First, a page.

Can comment sections contain (gasp!) rational, coherent, civil debate? Maybe? Sometimes?
Of course, in the slow-moving world of academia, a “new” study may not cover particularly “new” ground. This one — by Todd Graham of theUniversity of Groningen and Scott Wright of the University of Melbourne — looks at the comments on 85 articles focusing on the 2009 U.N. Climate Change Summit in Copenhagen on the U.K. version of the The Guardian’swebsite. So yes, we’re talking about nearly six-year-old comments. But commenting behavior must, in some sense, be eternal, no? Graham and Wright also interviewed journalists who authored some of the selected articles and some of the site’s “supercommenters.”
Broadly speaking, the study looked to identify and qualify the types of debate in the comments, as well as to test conventional wisdom around comment threads. Often tagged as being abusive — the internet maxim “never read the comments” gets tossed around — the study looked to identify just what was going on. That’s because, as the study notes, comment threads could be both an important source of information and a business opportunity for publishers.
To date, research has focused on journalists’ perceptions, and these are not so welcoming. Journalists typically describe comments as being offensive, poor in quality, untrustworthy, and unrepresentative of the public…But are these perceptions an accurate account of what is taking place in comment fields? First, few empirical studies have analyzed how audiences actually behave in comment fields: what is the nature of debate that occurs? Do they constitute a deliberative public sphere? Second, do below the line comments enhance or inhibit the professional practices of journalists as they go about their work? More broadly, are they improving the quality of news products, journalism, and ultimately the public sphere?…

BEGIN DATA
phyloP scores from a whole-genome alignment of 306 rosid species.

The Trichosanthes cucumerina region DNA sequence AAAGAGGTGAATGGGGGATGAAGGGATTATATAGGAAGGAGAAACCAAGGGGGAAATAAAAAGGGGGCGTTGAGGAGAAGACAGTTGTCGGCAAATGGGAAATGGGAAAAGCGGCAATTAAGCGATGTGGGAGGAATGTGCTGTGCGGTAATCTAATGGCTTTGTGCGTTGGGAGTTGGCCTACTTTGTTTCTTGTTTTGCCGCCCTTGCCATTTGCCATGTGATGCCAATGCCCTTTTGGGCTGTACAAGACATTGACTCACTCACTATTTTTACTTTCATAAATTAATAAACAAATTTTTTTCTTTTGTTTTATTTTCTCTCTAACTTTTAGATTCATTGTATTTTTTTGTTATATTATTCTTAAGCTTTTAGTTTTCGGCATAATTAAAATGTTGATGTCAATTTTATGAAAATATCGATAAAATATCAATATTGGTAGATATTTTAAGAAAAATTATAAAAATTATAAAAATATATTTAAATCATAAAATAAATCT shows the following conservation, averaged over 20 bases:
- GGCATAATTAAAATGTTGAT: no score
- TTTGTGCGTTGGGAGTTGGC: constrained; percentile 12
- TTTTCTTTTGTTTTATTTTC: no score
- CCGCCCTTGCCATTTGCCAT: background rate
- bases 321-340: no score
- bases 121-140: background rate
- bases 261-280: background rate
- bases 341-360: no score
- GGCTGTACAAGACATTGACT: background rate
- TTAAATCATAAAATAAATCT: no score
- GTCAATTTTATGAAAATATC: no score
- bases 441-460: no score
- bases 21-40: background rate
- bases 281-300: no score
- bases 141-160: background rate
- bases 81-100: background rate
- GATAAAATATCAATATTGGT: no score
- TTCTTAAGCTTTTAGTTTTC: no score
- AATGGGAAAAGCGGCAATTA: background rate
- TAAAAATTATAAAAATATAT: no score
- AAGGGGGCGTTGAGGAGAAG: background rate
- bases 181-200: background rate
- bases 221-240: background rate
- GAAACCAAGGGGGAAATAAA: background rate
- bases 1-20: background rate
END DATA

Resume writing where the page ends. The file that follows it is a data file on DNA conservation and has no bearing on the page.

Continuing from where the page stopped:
Comment fields allow audiences to discuss news content with each other and with journalists. They also potentially provide opportunities for journalists to reflect on their writing, test arguments in the case of commentary pieces, receive feedback on stories, and can be a source for new leads. More prosaically, comment fields are considered an important source of revenue by building a loyal and engaged community (that might also become a paying member at the Guardian), giving enhanced metadata that can increase advertising revenue, and increasing visibility in search engines by keeping the Web site “hot.”
Why the U.N. Climate Change Summit? Because nothing stirs up debate like global warming:
We chose this topic because climate change is a contentious area of debate that normally provokes significant discussion; it was the biggest news story when the data were collected; it encompassed a range of news fields; and it had a specific time frame so we could capture most, if not all, of the news cycle.
And why The Guardian? The study identified the U.K. paper as a relatively open and experimental newsroom. Moreover, in 2009, The Guardian was beginning to invest in the possibility of “below-the-line” engagement:
…the content analysis was conducted just as the Guardian began to invest resources into comment fields (which in part happened in response to problems during the “Climategate” period), and our analysis predates the introduction of threading, which has allowed users to reply to each other rather than displaying debates chronologically. Articles and blog posts on the Guardian Web site that received at least one comment and were published on the odd days of the conference (including the day before and after — eight days in total) were selected for analysis. After applying these criteria, the sample consisted of eighty-five articles (twenty-four were blog posts), written by forty-seven journalists/commentators containing 3,792 comments/posts.